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now that's fine but the problem is i don't fly online i fly with the atc built into the simulator so they give me no time to do all that and it would never make sense. Any way Some people have told me to use that rule for the decent rate and just leave the engines at Idle, Is this true or is there a a decent speed that i should be following.
It is a matter of simple geometry, if you attempt to lose a lot of altitude within a relatively short horizontal distance you end up with huge and unrealistic descent rates (> 2500 fpm) and likely overspeed conditions. In real world (at least in the USA) ATC often brings you down in successive steps (so called "step downs") so you have plenty of time/space to descend gradually. In fact such extended step-down descents are not very good from fuel standpoint therefore they invented something called CDA but it hasn't reached operational maturity quite yet.

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In fact such extended step-down descents are not very good from fuel standpoint therefore they invented something called CDA but it hasn't reached operational maturity quite yet.
CDA = Constant Descent Approach.
In fact such extended step-down descents are not very good from fuel standpoint
And not very good for noise reduction too.

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There is no right or wrong rate of descent, it depends on so many factors (wind, clearance etc...). Generally speaking (apart from when following the ILS), ATC will expect a minimum of 500fpm. I agree that -6000fpm is excessive, but it's not uncommon when starting an idle descent from something like FL370 to see a descent rate of -3000fpm.In the real world, the first part of the descent will normally be flown using VNAV. Scenario 1: Before reaching the top of descent (TOD), ATC give you clearance to descend to FLXXX "at your discreation". The first thing you would do is enter the new ALT in the MCP. If you want to smooth the transition from cruise to an idle profile, you can select "DES NOW" on the FMC, and the aircraft will descend at only 1000fpm, until it intercepts the idle profile (i.e. the magenta diamond on the DPI is centred).If you want to transition from cruise straight to an idle descent, check that VNAV is selected on the MCP and do nothing. As the A/C intercepts the idle profile, VNAV will automatically change to VNAV PTH and the aircraft will descend with the engines at idle. The Autothrottle will apply power as necessary if the aircraft drifts below profile. Scenario 2: ATC issue issue a late descent clearance and you have already passed the TOD.In this instance you have two options.1) Descend using FLCH with the speedbrakes extended or modify the speed on the MCP to regain the profile.2) Descend in VNAV. If you're significantly above the descent path, then the aircraft will descsnd at IDLE in VNAV SPD. You could modify the speed using SPD INV (speed intervene) if fitted, or use speedbrakes, or both to regain the profile.Regards,Martin Neep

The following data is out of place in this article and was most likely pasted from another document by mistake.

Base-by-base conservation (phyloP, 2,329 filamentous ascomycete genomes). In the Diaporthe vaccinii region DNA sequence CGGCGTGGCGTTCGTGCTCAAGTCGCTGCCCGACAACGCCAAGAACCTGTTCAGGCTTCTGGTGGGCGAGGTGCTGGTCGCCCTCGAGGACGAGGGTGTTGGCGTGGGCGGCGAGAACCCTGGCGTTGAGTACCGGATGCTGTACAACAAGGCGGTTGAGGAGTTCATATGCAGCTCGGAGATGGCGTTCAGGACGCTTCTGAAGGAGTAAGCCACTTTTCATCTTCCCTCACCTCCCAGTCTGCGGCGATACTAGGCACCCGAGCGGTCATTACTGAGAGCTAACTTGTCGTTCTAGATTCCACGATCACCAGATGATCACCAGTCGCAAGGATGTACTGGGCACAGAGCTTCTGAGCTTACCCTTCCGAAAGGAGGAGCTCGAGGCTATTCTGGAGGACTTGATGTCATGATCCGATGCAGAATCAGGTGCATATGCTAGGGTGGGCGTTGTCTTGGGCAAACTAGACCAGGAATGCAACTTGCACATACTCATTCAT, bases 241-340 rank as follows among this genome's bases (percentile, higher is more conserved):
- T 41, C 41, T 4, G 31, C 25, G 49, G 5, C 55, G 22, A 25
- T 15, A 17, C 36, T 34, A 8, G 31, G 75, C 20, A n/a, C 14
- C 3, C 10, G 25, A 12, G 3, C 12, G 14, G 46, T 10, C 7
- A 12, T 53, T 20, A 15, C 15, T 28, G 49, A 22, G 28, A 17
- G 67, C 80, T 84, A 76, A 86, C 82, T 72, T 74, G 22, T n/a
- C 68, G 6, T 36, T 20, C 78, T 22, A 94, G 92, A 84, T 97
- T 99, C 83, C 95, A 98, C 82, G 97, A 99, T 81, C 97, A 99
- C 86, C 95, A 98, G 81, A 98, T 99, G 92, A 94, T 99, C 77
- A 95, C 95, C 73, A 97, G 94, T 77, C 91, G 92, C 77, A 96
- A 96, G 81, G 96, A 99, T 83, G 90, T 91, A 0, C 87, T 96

Thank you very much for the reply. This is the thing I don't fly online. I tried about 2 years ago and I had a bad experience one of the ATC guys started yelling at me telling me that i did not know what i was doing i told him that i was new and still learning and he told me then i should not be flying online so i disconnected and never tried it again. Its a shame though because i know that i would eventually get to know it. But when you meet people like that who forget that it is only a flight Sim it just takes the fun out of it. Anyway sorry to go off track but that's why i only fly with the Built in ATC. So let me give you an example and maybe you could tell me what i can do. Last flight i was flying I was at FL290 ATC told me to turn left heading 215 and descend to FL190 so i set my speed to 250 knots which put it to an idle state and set the vertical speed to 2500. Now let me ask you what would you do in a situation like that. remember i don't fly online so i cant set the FMC for a decent because it just wont work like that for me If the build in ATC keeps giving me headings and descents. Its extremely frustrating because sometimes im fling to fast and overshoot the airport sometimes im going too slow and it take 30 minutes more then the flight should take. I want to learn the right way at least for the Sim And willing to learn from someone that want to teach me. Anyway thank you and your comments are well appreciated

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Last flight i was flying I was at FL290 ATC told me to turn left heading 215 and descend to FL190 so i set my speed to 250 knots which put it to an idle state and set the vertical speed to 2500. Now let me ask you what would you do in a situation like that.